Was it cruel or irresponsible to have a baby under these conditions? I don’t know. I’m an animal, doing what an animal does; obeying the urge to reproduce, something bodily and primordial, and which I could not reason with any more than I could think my way out of hunger or sleep. I made way for my genetic strain to continue, like the feral cats outside my old Brooklyn apartment or the zucchini in my mother’s garden, because this is what living things do. From a scientific perspective, this may be why we live—to make more lives like ours. I do not know the moral implications. I know that, if I experience any fulfillment in my life, I experience it through caring for this child. I would not choose differently.
But I have the right to be angry that corporations and governments are making her future so precarious. I have the right to demand that the people in power find some way to preserve a livable ecosystem for her and for her own children. Women aren’t obligated to have children under unsafe conditions, but we are also not to blame for the unsafe conditions that others have created.
Of course, we are reasoning beings, not polar bears or a strain of lichen; we have the ability to cap our reproductive urges, even if we want children. Some of us just don’t want them. Climate activists have argued for years that investing in women’s reproductive rights, including making comprehensive sex education, birth control, and abortion widely accessible, is key to solving concerns about overpopulation: “We have decades of research showing that investing in women’s human rights, including access to education and sexual and reproductive rights, is a significant part of how we can combat climate change,” Bridget Burns of the Women’s Environment and Development Organization has said. “We need to stop seeing this as an add-on to effective climate action and actually as central to it.”
But it is a mistake to view women’s reproductive choices purely as a matter of individual responsibility. In the reproductive-justice framework, as pioneered by black feminists, people are not only entitled to the abortions or birth control they want—they are also entitled to livable conditions, in which having and raising children is possible.
Put simply: If the only reason you are not having children is fear of what they’ll suffer from climate change, then the problem is not you, the problem is your government’s unwillingness to take aggressive actions against climate change. Reproductive freedom means that no one can force you to bear a child against your will, but it also means freedom to reproduce. Without a guarantee of food, water, peace and air for our children, women are having that freedom taken away.
The women hit hardest by this, as always, will be women of color, poor women, and single mothers. Even when the global food supply runs short, and the water becomes too dirty to drink, the children of the rich will eat and drink and bathe. Even when our cities flood or burn, families with the money to move will be able to make their way toward the remaining temperate zones. Families without those resources will bear the full brunt of the ecosystem’s collapse; they will not be able to pay for the pretense of a livable planet. In the United States and globally, climate change will hit women worst, simply because we are the majority of the poor.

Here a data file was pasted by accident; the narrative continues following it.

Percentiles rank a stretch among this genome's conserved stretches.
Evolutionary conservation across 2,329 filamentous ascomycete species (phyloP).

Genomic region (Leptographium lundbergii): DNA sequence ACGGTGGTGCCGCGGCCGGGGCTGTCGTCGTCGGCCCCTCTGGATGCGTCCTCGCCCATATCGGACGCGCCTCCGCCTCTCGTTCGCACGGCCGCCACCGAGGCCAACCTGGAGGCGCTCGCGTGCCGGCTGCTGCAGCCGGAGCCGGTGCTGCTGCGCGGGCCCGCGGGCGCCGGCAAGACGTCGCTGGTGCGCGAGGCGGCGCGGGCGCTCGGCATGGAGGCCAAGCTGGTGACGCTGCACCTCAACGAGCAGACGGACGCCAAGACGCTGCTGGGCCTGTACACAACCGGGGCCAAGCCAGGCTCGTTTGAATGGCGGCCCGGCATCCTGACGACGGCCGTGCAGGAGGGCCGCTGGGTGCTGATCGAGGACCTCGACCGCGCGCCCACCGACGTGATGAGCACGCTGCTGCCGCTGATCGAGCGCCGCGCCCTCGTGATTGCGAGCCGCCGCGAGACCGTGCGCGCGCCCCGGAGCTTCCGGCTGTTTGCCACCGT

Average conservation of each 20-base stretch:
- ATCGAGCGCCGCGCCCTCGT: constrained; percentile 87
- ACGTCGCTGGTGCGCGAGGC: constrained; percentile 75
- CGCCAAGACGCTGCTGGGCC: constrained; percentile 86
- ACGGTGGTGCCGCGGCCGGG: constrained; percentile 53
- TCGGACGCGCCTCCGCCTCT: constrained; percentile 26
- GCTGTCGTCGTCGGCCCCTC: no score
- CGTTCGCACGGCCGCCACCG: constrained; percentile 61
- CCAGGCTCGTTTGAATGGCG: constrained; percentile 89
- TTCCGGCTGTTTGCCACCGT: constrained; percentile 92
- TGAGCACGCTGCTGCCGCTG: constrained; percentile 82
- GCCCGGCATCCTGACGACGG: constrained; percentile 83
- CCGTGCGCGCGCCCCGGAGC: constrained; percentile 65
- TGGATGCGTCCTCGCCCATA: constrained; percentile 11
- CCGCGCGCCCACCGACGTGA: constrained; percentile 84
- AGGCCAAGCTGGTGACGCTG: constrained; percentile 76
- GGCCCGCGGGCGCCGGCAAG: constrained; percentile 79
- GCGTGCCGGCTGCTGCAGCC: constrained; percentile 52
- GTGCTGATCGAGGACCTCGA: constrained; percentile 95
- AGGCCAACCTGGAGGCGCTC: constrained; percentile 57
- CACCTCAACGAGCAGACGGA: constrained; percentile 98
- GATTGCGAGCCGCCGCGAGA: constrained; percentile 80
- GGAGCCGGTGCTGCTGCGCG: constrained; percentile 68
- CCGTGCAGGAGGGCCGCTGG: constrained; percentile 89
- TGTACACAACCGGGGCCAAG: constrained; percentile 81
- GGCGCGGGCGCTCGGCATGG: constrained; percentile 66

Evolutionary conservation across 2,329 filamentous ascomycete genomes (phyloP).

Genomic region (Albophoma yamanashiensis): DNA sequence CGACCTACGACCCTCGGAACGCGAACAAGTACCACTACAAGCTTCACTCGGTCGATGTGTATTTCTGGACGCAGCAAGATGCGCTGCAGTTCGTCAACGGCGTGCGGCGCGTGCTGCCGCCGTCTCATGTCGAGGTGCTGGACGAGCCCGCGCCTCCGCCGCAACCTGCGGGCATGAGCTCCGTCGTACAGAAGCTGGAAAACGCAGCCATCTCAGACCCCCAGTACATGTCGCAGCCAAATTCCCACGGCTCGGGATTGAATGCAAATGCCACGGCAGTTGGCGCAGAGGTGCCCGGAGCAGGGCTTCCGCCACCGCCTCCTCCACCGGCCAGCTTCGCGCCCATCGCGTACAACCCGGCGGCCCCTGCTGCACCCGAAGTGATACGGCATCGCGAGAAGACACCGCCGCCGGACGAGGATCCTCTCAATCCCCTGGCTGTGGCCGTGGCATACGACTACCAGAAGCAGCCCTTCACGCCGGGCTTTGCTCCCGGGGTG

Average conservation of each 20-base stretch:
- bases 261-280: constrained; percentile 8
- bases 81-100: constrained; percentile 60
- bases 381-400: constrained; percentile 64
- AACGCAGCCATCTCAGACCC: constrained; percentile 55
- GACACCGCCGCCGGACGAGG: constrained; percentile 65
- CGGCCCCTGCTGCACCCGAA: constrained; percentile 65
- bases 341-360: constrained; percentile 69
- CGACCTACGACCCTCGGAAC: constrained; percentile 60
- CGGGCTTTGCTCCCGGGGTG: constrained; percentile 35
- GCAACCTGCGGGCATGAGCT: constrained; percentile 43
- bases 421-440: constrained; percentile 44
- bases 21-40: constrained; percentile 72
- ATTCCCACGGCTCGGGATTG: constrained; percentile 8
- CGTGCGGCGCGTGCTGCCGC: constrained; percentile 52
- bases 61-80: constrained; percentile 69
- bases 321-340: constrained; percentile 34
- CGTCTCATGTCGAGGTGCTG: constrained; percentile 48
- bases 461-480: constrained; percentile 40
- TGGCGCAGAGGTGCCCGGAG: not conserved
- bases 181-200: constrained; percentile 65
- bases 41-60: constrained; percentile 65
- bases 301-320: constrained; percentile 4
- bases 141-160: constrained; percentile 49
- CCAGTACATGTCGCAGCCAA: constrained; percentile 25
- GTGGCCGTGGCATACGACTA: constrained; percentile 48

As long as we view reproduction primarily as an individual choice or responsibility, those women will likely be shamed for any decision they make: Slammed as “irresponsible” when they choose to have children, pressured not to have the children they want because of the “burden” they impose on the natural world, or forced to have children and watch them suffer thanks to restrictions on birth control and abortion. Patriarchy invariably sets up a no-win system, giving women a long list of bad options and then shaming them for taking any available choice.
It is only by reckoning with the structural impossibility of parenting through an ecological collapse that we can take the blame off those women, and put it where it belongs. The people committing “civilizational suicide” are not the families limiting their size or remaining childless; they are the fossil fuel corporations pushing the planet to the brink of its next great extinction, the regulatory agencies that have failed to sufficiently regulate, and the conservative pundits on Fox News scare-mongering about the Green New Deal.
Climate change is a feminist issue, and a reproductive-justice issue, if only because it is predominantly women who make these choices; we are still the people who bear most of the children, and who spend the most time raising children, and it comes down to us whether or not humanity will have a next generation. Yet we cannot expect individual women and trans people to stave off the apocalypse with their uteri. We have held up our end of the deal, making children and a world for them to live in, since the beginning of time. If we stop now, it is only because those in power have taken the choice out of our hands.